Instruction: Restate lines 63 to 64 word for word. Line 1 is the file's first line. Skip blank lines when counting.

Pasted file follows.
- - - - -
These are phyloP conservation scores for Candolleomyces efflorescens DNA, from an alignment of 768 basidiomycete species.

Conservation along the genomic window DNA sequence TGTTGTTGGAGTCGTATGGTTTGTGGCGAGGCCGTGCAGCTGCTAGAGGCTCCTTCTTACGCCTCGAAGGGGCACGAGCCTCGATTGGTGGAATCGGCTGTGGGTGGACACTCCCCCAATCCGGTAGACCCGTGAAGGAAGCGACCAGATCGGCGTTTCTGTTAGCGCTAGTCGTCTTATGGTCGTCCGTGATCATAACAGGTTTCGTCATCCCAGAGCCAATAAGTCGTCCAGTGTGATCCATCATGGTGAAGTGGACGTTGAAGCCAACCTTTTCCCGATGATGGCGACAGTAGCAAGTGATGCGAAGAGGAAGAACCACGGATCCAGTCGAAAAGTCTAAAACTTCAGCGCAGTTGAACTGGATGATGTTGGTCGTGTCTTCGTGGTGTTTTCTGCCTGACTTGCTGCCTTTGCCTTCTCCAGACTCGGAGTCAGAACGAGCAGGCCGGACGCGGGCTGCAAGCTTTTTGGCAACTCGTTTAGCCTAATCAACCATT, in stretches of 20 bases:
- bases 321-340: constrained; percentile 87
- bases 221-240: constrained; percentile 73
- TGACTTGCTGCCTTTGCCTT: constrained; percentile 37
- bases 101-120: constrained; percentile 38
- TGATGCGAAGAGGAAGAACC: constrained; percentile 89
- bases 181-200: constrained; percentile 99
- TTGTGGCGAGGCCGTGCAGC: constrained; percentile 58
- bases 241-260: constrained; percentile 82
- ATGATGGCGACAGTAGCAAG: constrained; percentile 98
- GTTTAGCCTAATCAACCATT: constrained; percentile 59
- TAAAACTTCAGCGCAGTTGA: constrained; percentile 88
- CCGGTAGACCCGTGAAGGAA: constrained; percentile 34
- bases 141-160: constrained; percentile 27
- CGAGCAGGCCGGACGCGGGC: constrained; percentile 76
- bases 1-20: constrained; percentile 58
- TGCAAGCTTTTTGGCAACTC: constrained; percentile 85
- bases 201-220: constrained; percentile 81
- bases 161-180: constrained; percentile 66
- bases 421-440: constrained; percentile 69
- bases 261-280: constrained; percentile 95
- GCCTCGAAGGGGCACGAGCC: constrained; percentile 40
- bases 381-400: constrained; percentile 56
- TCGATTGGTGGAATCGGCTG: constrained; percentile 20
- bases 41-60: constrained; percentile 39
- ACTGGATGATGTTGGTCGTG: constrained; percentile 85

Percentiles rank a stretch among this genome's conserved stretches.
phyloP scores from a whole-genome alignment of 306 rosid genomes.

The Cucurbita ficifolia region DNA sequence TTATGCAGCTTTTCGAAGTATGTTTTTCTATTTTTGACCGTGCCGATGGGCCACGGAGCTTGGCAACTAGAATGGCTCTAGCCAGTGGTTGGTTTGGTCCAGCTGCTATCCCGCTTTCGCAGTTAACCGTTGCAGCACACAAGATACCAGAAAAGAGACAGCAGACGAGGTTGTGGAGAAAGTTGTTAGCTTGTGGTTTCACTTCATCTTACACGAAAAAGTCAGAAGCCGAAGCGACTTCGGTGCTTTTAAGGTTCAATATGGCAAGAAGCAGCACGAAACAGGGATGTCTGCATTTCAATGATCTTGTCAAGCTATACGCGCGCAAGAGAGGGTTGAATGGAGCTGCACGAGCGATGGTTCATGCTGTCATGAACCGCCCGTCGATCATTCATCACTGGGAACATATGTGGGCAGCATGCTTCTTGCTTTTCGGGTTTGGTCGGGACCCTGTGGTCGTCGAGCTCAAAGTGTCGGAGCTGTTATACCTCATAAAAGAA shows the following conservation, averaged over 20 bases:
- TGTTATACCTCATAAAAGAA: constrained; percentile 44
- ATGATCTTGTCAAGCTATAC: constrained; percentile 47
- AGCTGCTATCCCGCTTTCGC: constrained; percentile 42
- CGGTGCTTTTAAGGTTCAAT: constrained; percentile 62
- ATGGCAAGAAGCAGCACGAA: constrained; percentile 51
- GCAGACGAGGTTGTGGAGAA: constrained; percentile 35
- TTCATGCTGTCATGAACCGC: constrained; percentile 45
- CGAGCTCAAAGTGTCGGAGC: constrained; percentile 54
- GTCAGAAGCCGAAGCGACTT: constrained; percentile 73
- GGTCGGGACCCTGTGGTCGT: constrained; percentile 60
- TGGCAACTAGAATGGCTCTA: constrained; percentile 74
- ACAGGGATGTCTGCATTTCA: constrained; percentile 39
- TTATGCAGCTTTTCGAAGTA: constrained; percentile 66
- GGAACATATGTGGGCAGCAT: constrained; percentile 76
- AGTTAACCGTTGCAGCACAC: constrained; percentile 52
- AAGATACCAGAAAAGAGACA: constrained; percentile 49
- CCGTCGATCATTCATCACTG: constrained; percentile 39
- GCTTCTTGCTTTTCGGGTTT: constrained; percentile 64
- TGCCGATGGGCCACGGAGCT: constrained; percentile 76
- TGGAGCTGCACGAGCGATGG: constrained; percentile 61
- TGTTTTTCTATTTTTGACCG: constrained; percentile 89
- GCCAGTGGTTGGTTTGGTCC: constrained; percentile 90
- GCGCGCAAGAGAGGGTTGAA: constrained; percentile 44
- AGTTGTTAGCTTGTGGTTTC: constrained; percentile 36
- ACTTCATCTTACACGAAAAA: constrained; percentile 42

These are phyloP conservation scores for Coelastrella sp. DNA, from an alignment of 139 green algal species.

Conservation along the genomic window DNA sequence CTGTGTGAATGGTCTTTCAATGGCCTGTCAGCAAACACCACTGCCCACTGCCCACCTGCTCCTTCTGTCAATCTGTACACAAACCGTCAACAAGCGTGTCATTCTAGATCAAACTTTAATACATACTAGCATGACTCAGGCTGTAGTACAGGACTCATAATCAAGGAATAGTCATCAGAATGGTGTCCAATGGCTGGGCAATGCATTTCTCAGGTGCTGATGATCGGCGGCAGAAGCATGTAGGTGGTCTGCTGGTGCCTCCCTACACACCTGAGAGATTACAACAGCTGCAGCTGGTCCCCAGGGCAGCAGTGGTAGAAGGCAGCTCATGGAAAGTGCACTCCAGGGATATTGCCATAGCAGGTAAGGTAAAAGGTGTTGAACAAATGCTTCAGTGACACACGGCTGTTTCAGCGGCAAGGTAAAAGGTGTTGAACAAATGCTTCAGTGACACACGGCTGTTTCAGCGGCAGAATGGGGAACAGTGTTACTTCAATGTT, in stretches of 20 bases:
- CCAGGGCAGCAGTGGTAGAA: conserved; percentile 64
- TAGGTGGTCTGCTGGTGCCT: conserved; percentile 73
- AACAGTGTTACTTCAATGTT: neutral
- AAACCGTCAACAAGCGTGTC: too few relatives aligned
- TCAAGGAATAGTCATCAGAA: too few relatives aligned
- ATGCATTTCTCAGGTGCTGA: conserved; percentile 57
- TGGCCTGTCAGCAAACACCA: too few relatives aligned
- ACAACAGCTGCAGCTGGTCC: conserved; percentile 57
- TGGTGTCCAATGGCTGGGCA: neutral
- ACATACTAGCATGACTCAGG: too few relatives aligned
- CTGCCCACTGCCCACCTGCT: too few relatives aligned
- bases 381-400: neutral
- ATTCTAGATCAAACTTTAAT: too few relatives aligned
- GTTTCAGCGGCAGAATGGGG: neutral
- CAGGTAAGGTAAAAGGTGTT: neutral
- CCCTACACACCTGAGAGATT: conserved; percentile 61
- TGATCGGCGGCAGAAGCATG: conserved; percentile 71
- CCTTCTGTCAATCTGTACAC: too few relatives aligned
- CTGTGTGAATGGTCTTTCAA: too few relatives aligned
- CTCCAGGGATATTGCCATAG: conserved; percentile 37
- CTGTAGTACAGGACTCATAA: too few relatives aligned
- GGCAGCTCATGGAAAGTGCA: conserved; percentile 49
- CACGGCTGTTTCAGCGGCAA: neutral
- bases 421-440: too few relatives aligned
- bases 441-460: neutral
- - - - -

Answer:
- ATGCATTTCTCAGGTGCTGA: conserved; percentile 57
- TGGCCTGTCAGCAAACACCA: too few relatives aligned